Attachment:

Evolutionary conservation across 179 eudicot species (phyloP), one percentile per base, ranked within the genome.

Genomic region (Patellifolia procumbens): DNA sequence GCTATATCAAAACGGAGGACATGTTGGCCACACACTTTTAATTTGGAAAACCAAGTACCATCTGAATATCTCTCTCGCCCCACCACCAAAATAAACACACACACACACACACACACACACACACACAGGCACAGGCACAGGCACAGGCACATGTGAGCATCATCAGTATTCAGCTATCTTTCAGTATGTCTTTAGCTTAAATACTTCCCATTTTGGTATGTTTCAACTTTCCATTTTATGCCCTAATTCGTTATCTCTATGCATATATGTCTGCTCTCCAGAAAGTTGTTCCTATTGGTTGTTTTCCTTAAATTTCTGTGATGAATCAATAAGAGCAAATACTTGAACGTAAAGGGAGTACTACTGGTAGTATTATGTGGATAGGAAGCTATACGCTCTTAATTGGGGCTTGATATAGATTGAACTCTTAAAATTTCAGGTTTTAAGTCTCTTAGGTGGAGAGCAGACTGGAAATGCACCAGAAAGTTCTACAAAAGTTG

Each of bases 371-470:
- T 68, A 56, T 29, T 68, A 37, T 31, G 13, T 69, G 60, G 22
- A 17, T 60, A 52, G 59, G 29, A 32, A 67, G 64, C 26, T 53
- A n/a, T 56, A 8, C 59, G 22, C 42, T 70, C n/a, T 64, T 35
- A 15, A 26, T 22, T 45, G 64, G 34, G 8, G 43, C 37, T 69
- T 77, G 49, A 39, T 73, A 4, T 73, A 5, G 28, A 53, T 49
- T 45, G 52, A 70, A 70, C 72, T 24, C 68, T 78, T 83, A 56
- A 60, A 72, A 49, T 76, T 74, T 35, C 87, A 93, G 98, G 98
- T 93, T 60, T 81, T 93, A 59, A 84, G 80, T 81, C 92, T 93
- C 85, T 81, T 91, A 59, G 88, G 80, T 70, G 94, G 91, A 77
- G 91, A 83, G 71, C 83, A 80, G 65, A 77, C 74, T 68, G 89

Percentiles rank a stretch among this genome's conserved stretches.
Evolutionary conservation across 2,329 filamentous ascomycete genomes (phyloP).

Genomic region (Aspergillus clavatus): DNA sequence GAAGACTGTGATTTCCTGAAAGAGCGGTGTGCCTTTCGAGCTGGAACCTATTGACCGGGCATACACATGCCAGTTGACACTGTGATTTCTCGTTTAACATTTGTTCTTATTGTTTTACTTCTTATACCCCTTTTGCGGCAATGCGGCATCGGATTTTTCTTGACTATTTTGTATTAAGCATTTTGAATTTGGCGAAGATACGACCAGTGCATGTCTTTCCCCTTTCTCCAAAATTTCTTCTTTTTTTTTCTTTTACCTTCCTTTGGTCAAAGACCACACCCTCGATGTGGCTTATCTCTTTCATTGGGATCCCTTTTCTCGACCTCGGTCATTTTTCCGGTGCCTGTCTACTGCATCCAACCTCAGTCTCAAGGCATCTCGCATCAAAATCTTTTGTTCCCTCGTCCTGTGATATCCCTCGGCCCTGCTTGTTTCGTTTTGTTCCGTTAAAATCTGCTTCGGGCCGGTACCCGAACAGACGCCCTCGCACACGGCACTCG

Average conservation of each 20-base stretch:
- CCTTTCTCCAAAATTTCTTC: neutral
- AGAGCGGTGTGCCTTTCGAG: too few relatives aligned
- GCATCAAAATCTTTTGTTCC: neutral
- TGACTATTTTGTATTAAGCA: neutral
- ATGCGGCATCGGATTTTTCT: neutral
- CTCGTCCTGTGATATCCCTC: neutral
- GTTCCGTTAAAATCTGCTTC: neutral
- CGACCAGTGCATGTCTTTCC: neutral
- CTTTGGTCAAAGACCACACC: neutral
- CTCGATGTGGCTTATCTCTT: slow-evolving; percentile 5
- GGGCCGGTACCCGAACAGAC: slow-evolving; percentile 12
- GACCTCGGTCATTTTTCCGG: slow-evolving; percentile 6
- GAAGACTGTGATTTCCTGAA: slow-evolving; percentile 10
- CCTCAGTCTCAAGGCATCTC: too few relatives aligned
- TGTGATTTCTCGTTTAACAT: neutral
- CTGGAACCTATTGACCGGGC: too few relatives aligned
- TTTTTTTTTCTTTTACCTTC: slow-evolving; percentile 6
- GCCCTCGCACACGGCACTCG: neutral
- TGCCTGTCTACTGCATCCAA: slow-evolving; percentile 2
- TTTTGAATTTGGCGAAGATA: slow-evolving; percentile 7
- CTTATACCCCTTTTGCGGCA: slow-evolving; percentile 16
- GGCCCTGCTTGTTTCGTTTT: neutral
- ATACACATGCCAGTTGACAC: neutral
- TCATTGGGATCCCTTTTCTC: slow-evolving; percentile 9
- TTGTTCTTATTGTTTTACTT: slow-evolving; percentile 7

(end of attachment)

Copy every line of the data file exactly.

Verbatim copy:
Evolutionary conservation across 179 eudicot species (phyloP), one percentile per base, ranked within the genome.

Genomic region (Patellifolia procumbens): DNA sequence GCTATATCAAAACGGAGGACATGTTGGCCACACACTTTTAATTTGGAAAACCAAGTACCATCTGAATATCTCTCTCGCCCCACCACCAAAATAAACACACACACACACACACACACACACACACACAGGCACAGGCACAGGCACAGGCACATGTGAGCATCATCAGTATTCAGCTATCTTTCAGTATGTCTTTAGCTTAAATACTTCCCATTTTGGTATGTTTCAACTTTCCATTTTATGCCCTAATTCGTTATCTCTATGCATATATGTCTGCTCTCCAGAAAGTTGTTCCTATTGGTTGTTTTCCTTAAATTTCTGTGATGAATCAATAAGAGCAAATACTTGAACGTAAAGGGAGTACTACTGGTAGTATTATGTGGATAGGAAGCTATACGCTCTTAATTGGGGCTTGATATAGATTGAACTCTTAAAATTTCAGGTTTTAAGTCTCTTAGGTGGAGAGCAGACTGGAAATGCACCAGAAAGTTCTACAAAAGTTG

Each of bases 371-470:
- T 68, A 56, T 29, T 68, A 37, T 31, G 13, T 69, G 60, G 22
- A 17, T 60, A 52, G 59, G 29, A 32, A 67, G 64, C 26, T 53
- A n/a, T 56, A 8, C 59, G 22, C 42, T 70, C n/a, T 64, T 35
- A 15, A 26, T 22, T 45, G 64, G 34, G 8, G 43, C 37, T 69
- T 77, G 49, A 39, T 73, A 4, T 73, A 5, G 28, A 53, T 49
- T 45, G 52, A 70, A 70, C 72, T 24, C 68, T 78, T 83, A 56
- A 60, A 72, A 49, T 76, T 74, T 35, C 87, A 93, G 98, G 98
- T 93, T 60, T 81, T 93, A 59, A 84, G 80, T 81, C 92, T 93
- C 85, T 81, T 91, A 59, G 88, G 80, T 70, G 94, G 91, A 77
- G 91, A 83, G 71, C 83, A 80, G 65, A 77, C 74, T 68, G 89

Percentiles rank a stretch among this genome's conserved stretches.
Evolutionary conservation across 2,329 filamentous ascomycete genomes (phyloP).

Genomic region (Aspergillus clavatus): DNA sequence GAAGACTGTGATTTCCTGAAAGAGCGGTGTGCCTTTCGAGCTGGAACCTATTGACCGGGCATACACATGCCAGTTGACACTGTGATTTCTCGTTTAACATTTGTTCTTATTGTTTTACTTCTTATACCCCTTTTGCGGCAATGCGGCATCGGATTTTTCTTGACTATTTTGTATTAAGCATTTTGAATTTGGCGAAGATACGACCAGTGCATGTCTTTCCCCTTTCTCCAAAATTTCTTCTTTTTTTTTCTTTTACCTTCCTTTGGTCAAAGACCACACCCTCGATGTGGCTTATCTCTTTCATTGGGATCCCTTTTCTCGACCTCGGTCATTTTTCCGGTGCCTGTCTACTGCATCCAACCTCAGTCTCAAGGCATCTCGCATCAAAATCTTTTGTTCCCTCGTCCTGTGATATCCCTCGGCCCTGCTTGTTTCGTTTTGTTCCGTTAAAATCTGCTTCGGGCCGGTACCCGAACAGACGCCCTCGCACACGGCACTCG

Average conservation of each 20-base stretch:
- CCTTTCTCCAAAATTTCTTC: neutral
- AGAGCGGTGTGCCTTTCGAG: too few relatives aligned
- GCATCAAAATCTTTTGTTCC: neutral
- TGACTATTTTGTATTAAGCA: neutral
- ATGCGGCATCGGATTTTTCT: neutral
- CTCGTCCTGTGATATCCCTC: neutral
- GTTCCGTTAAAATCTGCTTC: neutral
- CGACCAGTGCATGTCTTTCC: neutral
- CTTTGGTCAAAGACCACACC: neutral
- CTCGATGTGGCTTATCTCTT: slow-evolving; percentile 5
- GGGCCGGTACCCGAACAGAC: slow-evolving; percentile 12
- GACCTCGGTCATTTTTCCGG: slow-evolving; percentile 6
- GAAGACTGTGATTTCCTGAA: slow-evolving; percentile 10
- CCTCAGTCTCAAGGCATCTC: too few relatives aligned
- TGTGATTTCTCGTTTAACAT: neutral
- CTGGAACCTATTGACCGGGC: too few relatives aligned
- TTTTTTTTTCTTTTACCTTC: slow-evolving; percentile 6
- GCCCTCGCACACGGCACTCG: neutral
- TGCCTGTCTACTGCATCCAA: slow-evolving; percentile 2
- TTTTGAATTTGGCGAAGATA: slow-evolving; percentile 7
- CTTATACCCCTTTTGCGGCA: slow-evolving; percentile 16
- GGCCCTGCTTGTTTCGTTTT: neutral
- ATACACATGCCAGTTGACAC: neutral
- TCATTGGGATCCCTTTTCTC: slow-evolving; percentile 9
- TTGTTCTTATTGTTTTACTT: slow-evolving; percentile 7